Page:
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XBgCty - Police-fire pensions to go up in smoke? - Quincy, IL News - QuincyJournal.com
This is just to give you something to think about, also Cooledge: http://www.infowars.com/government-lays-groundwor... How would YOU feel if all of a sudden, you work and plan your entire life for retirement and then boom they take it away? Remember that all that money…
itsourlife8 - Police shooting, pursuit in Downtown Hannibal - Quincy, IL News - QuincyJournal.com
Chris Rock's version of "How to Not Get Your Ass Kicked by the Police" would play well in this situation.
itsourlife8 - The Patio restaurant could open as early as February 1 - Quincy, IL News - QuincyJournal.com
Their pasta bar is the best! Owners and staff are friendly and welcoming. Glad to hear they are able to reopen.
XBgCty - Police-fire pensions to go up in smoke? - Quincy, IL News - QuincyJournal.com
I agree-- The Military SHOULD have the best care and be taken care of. I am not the one arguing against public care of government employees. You are, as it come out of every taxpayers pocket. There is the crux of this-- that they have no money for people that worked and paid in, and yet they never talk about running out of money for food stamps/welfare/medicaid, to people that NEVER paid in and most…
XBgCty - Police-fire pensions to go up in smoke? - Quincy, IL News - QuincyJournal.com
See you totally missed the whole point on the Roman Empire. It was that your whole argument on pensions is that it is some unholy alliance between unions and politicians. I am pointing out that Police/Military pensions (and the founding and idea of it) go back that far (Roman Empire- some form of it has been in effect since that time). THAT was the point, I thought you were bright enough to catch that…

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Police shooting, pursuit in Downtown Hannibal

New school construction costs could rise with newly mandated storm shelters

7 months, 2 weeks ago By Jackson Adams, Illinois News Network

Existing buildings not affected, but costs of new buildings could increase by at least 25 percent; Governor expected to sign legislation

A bill passed the Illinois Senate that will require all new school buildings built in Illinois to include storm shelters that can withstand a force four tornado.

The bill, HB 2513, passed the Illinois Senate 43 to 13. It now waits for the Governor’s signature to become law. Illinois State Rep. Jil Tracy (R-Quincy) and State Sen. John Sullivan (D-Rushville) both voted for the legislation.

This law comes just as the Quincy School District is in the process of planning on how to proceed with new construction for its schools. A select committee is meeting privately and Quincy architectural firms are being paid around $250,000 to be part of the committee and come up with a master plan. The Quincy School Board also must decide when to ask voters for a referendum to fund the multi-million dollar project.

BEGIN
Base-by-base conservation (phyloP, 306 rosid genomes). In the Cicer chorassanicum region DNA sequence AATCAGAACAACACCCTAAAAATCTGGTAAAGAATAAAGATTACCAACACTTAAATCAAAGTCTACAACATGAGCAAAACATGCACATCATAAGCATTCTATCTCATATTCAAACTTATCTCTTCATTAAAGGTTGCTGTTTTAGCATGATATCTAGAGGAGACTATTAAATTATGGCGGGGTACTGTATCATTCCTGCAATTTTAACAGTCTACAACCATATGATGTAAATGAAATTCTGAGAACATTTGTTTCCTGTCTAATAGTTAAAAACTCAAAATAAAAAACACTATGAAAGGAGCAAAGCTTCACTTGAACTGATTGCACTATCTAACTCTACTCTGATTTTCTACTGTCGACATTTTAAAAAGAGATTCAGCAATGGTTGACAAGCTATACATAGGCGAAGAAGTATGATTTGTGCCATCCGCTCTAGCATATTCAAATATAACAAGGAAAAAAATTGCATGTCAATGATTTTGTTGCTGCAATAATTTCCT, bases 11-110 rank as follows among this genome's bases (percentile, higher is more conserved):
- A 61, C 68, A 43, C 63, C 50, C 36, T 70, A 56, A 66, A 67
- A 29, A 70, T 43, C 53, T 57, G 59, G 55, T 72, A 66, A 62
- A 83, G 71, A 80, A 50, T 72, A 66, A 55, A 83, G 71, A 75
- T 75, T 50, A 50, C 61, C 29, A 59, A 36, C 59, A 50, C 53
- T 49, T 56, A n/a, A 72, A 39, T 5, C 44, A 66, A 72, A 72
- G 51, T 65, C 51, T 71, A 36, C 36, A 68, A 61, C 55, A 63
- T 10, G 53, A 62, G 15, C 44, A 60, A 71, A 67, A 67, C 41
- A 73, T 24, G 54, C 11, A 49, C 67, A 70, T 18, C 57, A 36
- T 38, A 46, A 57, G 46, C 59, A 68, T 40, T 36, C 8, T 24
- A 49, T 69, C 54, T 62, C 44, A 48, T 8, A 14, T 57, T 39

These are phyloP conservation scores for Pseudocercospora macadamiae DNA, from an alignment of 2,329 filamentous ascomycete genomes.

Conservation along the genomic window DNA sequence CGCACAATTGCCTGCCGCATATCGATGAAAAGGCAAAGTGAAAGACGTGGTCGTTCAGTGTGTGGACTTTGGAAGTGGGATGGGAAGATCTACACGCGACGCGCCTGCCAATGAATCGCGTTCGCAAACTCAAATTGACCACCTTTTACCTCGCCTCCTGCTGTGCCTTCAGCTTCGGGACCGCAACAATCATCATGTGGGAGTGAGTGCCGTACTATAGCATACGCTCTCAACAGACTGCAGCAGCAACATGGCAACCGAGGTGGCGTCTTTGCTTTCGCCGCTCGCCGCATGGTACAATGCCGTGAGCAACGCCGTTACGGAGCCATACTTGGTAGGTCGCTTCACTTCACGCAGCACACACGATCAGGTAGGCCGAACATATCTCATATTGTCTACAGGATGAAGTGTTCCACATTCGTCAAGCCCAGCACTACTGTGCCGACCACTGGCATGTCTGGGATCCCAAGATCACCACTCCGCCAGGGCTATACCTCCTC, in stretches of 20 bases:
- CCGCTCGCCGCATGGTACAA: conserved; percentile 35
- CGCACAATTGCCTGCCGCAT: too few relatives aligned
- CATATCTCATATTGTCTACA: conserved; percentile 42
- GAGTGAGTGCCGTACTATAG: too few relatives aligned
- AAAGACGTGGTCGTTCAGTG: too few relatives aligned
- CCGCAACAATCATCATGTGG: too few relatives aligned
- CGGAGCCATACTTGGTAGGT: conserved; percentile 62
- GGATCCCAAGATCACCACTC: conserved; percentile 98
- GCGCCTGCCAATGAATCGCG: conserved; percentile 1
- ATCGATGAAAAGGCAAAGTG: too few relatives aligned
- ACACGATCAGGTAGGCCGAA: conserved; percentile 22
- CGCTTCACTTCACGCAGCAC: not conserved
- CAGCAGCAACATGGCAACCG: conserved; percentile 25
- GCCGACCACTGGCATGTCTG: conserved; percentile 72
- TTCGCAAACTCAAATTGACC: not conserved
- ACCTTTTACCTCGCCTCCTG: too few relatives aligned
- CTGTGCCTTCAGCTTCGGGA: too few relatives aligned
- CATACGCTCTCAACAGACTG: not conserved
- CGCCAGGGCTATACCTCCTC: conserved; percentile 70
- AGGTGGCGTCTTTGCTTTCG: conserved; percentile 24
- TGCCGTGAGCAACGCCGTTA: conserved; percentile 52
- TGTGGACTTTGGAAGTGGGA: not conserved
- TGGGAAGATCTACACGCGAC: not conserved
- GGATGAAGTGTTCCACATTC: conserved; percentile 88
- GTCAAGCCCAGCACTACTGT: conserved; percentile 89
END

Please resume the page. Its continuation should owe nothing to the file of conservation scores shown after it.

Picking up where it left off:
Some Republicans explained that they were not against schools having adequate shelter in schools, but they were against unfunded mandates.

State Sen. Dale Righter, R-Mattoon, said his opposition was out of principle.

“We have debated in different committees and on the Senate floor for years on the issue of unfunded mandates,” he said. “I’ll bet there is not a single member of this chamber, Republican or Democrat, upstate or downstate who hasn’t been back home and said, ‘I’m opposed to unfunded mandates. I’m opposed to Springfield telling you what to do and then not sending any money in order to do it’… this is an unfunded mandate.”

Other opponents to the legislation highlighted that the mandate did in fact come with hefty additional costs.

“The costs don’t sound big when you say 20 or 30 cents per foot, but the reality is these requirements could end up costing up to a million dollars,” said state Sen. Kyle McCarter, R-Lebanon. “If a school is in an area of high risk, they are welcome to do this at any time.”

Quincy School District Business Manager Joel Murphy said the committee has been made aware of the new law and its potential impact.

Proponents of the bill said it was only common sense and a desire to protect children that motivated them.

“I understand the word mandate is a scary word, but they are not always bad, especially when it comes to school safety,” replied state Sen. Bertino-Tarrant, D-Shorewood. “To have an area that teachers can go to without a second thought I think is very critical.”

“This is about life and death,” said state Sen. William Delgado, D-Chicago, “This is about strengthening the walls so they don’t collapse in on our loved ones. That’s a mandate I can live with.”

State Sen. David Koehler, D-Peoria, the bill’s sponsor in the Senate, explained that the bill only took effect if the building had 10 classrooms or more and would not impact older buildings that received upgrades, or buildings that did not house children.

“The change is in our mindset of doing things a little more consciously so we’ll be able to provide decent protection for our children and students,” insisted Koehler, the sponsor of the bill in the Senate.

Koehler added that the American Institute of Architects supported the legislation.

“One of the safest places in most communities is the school,” said state Sen. David Leuchtefeld, R-Okawville, a former school teacher and basketball coach. “There are a lot of areas that you can get  to, like hallways and so on and they certainly go through drill after drill to be as safe as possible… this would come at really great expense. I understand that these standards would require the ability to withstand 250 mile per hour wind. That’s really rare.”


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